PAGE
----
Spain will generate more than half of its power from renewable sources this year, according to Rystad Energy.
In a recent study, Rystad Energy said Spain is on track to become the first of the top five European countries, including France, Germany, Italy and the UK, by power demand to generate more than half of its power from renewable sources.
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The cumulative installed capacity of solar PV is expected to reach 27.4GW in 2023, jumping from 20.5GW in 2022. Therefore, the installed capacity of solar and wind in Spain will be 58GW this year, increasing by 8.2GW year-on-year.
PV Tech reported that the EU will add 69GW renewables capacity in 2023 recently. Figures from the EU showed that Spain installed around 5.9GW of renewable capacity last year, bringing the total to 67.9GW in 2022. Of the renewable capacity installed that year, 4.5GW was solar, increasing from 3.6GW in 2021.
“Spain’s renewable energy achievements come as no surprise given its history of strategic investments and early adoption. Its progress should be a clear benchmark for counterparts and serve as a testament to the attainability of a cleaner energy future,” said Fabian Ronningen, senior renewables and power analyst of Rystad Energy.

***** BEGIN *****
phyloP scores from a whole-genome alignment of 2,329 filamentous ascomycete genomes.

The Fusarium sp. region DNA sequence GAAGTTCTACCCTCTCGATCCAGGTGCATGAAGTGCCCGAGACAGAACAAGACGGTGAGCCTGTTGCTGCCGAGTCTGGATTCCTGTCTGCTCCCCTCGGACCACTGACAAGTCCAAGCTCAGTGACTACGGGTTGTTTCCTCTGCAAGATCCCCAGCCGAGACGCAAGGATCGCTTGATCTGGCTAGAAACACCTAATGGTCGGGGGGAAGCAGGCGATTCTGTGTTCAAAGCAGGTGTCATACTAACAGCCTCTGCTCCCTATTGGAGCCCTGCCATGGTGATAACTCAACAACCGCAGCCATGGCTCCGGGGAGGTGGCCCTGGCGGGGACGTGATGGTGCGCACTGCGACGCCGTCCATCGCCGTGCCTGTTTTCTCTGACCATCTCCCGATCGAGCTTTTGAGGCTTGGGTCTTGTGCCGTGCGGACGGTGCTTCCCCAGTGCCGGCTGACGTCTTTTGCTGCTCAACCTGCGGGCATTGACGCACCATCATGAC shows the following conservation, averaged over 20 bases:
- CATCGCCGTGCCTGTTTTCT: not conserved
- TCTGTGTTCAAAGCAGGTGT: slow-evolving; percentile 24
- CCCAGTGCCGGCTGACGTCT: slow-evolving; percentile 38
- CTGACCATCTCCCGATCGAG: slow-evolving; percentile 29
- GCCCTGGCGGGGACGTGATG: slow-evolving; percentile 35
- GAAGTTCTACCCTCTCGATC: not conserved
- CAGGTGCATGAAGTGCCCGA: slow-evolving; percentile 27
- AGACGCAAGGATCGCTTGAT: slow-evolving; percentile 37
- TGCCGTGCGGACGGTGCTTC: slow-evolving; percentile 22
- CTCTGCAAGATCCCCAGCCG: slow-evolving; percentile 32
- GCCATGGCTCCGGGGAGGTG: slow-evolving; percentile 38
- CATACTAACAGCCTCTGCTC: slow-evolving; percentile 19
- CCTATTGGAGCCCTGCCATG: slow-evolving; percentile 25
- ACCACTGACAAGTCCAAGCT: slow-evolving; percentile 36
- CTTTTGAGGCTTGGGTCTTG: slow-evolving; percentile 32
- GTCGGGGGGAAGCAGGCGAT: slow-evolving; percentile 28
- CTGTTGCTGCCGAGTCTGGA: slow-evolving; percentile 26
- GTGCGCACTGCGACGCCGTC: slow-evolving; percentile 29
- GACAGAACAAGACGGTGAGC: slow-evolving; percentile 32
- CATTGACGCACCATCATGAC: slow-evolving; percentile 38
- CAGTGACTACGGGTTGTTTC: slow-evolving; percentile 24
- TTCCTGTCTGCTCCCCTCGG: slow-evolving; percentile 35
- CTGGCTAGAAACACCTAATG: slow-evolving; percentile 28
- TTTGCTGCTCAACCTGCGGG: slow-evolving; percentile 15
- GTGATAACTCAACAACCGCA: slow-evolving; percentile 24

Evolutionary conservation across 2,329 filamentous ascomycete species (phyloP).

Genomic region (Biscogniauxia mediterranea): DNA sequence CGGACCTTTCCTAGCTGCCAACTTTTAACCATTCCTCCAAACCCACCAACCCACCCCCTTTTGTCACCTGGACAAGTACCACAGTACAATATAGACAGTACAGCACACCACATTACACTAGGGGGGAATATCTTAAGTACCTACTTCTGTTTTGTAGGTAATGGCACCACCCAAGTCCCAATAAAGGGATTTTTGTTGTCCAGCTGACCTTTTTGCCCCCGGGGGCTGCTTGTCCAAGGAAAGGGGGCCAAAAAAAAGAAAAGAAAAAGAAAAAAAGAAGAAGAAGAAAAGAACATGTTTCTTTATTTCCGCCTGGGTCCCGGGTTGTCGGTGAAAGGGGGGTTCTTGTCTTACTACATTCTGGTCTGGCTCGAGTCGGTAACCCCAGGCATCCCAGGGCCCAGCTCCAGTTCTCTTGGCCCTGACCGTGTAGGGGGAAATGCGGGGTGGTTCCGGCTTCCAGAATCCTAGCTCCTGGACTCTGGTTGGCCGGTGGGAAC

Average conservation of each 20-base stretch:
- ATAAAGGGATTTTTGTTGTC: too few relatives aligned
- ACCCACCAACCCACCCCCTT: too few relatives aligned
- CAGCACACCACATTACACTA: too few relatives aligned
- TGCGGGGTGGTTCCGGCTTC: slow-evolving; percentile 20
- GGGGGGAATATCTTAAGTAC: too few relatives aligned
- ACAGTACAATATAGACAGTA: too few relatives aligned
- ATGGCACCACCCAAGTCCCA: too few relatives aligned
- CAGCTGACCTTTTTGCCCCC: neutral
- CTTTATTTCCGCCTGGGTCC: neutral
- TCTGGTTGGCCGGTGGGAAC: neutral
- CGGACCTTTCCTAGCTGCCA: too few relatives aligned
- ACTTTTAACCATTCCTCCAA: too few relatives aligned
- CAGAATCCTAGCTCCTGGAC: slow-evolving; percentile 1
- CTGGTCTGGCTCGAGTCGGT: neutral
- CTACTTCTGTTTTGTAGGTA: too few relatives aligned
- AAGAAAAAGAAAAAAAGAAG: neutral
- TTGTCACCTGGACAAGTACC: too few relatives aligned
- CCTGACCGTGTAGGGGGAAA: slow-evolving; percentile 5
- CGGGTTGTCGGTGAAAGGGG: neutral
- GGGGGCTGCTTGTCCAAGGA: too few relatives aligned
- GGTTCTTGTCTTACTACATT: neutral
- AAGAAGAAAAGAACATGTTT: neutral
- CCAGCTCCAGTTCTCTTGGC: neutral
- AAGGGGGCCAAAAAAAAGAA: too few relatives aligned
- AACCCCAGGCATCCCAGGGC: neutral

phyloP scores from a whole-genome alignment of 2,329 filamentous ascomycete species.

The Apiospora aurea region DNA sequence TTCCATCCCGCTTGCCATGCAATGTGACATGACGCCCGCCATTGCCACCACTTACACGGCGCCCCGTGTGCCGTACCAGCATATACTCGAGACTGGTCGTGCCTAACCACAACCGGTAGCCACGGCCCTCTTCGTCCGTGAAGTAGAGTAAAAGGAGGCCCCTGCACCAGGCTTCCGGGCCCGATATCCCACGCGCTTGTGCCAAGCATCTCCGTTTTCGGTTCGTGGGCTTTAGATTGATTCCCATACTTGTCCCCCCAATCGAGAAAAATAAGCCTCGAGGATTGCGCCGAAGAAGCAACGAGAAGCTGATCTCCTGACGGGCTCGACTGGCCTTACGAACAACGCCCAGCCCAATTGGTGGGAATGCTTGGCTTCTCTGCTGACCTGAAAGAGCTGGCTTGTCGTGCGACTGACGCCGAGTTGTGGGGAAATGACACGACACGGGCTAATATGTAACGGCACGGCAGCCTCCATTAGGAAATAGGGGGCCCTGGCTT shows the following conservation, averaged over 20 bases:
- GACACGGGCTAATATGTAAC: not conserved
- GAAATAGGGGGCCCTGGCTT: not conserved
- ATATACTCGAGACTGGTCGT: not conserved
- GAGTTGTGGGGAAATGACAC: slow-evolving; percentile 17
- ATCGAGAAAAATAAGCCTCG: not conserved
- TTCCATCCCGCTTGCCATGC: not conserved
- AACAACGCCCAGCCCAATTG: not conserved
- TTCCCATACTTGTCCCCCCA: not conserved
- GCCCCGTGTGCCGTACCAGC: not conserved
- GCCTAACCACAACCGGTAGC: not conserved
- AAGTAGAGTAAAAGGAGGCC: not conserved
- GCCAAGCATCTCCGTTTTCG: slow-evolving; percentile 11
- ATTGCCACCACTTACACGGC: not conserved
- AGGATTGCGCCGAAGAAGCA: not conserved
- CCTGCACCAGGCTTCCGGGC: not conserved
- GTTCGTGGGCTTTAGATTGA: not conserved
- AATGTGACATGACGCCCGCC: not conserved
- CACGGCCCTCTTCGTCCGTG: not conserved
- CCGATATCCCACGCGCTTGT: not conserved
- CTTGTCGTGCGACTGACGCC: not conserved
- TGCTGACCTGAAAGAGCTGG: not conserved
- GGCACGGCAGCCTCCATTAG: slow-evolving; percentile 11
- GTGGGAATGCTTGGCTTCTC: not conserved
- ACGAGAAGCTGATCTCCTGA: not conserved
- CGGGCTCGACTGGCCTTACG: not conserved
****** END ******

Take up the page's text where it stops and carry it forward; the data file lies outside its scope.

Ronningen added that three reasons are contributing to Spain’s solar energy transition.
“First of all, there has been a large push from authorities to get more renewables integrated into the grid over the last few years, so we have seen a lot of auctions and incentives to get more capacity under construction. Auctions in other parts of Europe have been undersubscribed in some cases, which we have not seen in Spain,” he said.
Another competitive edge of Spain included its favourable solar resources in the continent compared to more northern parts of Europe. Ronningen added that a minor reason was that Spain has a lower population density in large part of the country, offering more space and providing more convenience to get projects implemented.
However, Spain’s growth in renewable power generation may be disrupted by France’s demand for energy. According to Rystad Energy, France struggles with low nuclear power generation this year, forcing it to turn to Spain for power imports. Currently, average power prices in France are 34% higher than those in Spain due to the Iberian country’s renewable energy transition.
Several energy businesses entered the Spanish market recently as reported by PV Tech. For example, Swiss renewable energy developer Axpo will develop a 200MW solar plant in the province of Castilla y León, while Spanish power company Iberdrola and the sovereign wealth fund of Norway will invest in 1.3GW of renewable capacity in Spain, with solar PV projects accounting for 80% of the capacity.